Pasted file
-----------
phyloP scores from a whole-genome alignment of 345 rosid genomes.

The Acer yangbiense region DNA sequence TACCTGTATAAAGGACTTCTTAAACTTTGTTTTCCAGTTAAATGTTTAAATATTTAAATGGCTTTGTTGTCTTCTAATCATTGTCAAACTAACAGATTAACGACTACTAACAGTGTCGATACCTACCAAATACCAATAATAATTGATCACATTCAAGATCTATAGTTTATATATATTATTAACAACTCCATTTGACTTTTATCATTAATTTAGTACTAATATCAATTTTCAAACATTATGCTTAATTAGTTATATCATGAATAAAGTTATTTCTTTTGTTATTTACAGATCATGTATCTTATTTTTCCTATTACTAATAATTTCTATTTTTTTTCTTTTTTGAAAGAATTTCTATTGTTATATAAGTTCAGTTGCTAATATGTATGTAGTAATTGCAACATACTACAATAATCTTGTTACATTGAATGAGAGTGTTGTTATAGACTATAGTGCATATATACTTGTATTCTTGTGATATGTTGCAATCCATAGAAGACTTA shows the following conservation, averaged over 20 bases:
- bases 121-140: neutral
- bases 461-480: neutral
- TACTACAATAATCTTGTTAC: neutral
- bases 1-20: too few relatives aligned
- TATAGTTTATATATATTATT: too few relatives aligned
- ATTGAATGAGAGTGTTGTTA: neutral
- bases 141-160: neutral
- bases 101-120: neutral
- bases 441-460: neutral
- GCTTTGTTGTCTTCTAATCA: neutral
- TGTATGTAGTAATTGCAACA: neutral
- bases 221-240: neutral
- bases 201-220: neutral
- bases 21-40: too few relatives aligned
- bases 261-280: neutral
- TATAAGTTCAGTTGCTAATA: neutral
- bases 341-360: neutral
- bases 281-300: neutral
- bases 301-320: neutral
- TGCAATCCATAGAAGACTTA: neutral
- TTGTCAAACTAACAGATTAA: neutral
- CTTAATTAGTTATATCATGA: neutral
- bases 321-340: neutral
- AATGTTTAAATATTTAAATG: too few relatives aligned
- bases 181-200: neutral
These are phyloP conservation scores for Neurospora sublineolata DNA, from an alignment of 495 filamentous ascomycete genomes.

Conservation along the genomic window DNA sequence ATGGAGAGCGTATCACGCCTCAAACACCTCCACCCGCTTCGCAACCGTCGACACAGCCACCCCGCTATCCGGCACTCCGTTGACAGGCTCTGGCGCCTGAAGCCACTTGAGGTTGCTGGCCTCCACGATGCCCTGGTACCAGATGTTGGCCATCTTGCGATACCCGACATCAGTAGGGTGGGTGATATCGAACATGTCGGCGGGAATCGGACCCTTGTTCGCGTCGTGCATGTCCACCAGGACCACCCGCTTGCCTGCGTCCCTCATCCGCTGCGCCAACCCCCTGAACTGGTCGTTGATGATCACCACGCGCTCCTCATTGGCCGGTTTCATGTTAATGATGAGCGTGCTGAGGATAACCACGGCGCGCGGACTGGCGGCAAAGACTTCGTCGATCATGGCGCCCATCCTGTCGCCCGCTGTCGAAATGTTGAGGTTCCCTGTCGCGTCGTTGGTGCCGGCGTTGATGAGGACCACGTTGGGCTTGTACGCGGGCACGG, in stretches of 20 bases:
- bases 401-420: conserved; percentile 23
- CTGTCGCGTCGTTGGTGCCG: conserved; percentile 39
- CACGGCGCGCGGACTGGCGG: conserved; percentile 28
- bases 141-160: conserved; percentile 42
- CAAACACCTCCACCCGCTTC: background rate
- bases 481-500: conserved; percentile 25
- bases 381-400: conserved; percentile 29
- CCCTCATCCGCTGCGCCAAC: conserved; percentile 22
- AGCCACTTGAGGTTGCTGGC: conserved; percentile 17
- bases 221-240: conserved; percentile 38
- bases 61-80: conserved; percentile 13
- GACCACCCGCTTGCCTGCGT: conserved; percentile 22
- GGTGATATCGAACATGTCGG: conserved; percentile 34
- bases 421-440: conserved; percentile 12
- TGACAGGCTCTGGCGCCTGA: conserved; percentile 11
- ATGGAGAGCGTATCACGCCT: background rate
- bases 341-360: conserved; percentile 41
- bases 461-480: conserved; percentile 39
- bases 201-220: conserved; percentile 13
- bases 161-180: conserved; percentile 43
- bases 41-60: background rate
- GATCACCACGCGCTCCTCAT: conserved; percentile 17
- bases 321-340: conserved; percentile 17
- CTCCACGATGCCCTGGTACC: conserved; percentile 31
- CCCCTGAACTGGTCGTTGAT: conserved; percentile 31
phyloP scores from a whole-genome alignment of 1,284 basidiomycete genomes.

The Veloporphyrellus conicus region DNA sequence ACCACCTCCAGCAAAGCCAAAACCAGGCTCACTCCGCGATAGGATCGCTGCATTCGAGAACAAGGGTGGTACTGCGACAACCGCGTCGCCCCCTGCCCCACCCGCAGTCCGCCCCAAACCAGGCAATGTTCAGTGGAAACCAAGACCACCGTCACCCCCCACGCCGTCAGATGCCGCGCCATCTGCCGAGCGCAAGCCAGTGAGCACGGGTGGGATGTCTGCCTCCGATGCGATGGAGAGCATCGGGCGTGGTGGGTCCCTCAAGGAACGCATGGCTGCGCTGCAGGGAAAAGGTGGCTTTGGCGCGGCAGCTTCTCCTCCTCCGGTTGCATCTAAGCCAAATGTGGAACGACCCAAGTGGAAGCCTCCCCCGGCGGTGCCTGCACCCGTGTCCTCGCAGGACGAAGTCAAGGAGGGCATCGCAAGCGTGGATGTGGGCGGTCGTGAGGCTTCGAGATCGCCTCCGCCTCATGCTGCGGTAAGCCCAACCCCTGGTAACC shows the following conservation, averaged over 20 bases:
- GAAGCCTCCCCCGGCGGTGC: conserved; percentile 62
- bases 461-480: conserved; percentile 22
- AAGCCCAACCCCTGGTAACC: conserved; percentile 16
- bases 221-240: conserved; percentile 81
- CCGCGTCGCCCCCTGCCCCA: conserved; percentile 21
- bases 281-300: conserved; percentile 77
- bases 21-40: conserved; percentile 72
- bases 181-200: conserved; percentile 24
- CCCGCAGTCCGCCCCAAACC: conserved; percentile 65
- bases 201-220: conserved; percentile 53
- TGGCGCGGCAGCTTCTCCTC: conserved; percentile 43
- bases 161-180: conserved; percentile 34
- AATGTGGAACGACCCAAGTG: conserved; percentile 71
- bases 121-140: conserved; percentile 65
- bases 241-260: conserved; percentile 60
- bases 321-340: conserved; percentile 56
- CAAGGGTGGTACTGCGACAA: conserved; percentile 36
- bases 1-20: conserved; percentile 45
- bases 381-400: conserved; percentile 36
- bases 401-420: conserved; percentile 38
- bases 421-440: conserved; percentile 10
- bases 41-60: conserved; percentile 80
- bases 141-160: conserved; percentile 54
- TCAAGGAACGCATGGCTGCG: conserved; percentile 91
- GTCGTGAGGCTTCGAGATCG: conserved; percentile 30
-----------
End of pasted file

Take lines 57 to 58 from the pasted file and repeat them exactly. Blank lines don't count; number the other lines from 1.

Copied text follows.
- GAAGCCTCCCCCGGCGGTGC: conserved; percentile 62
- bases 461-480: conserved; percentile 22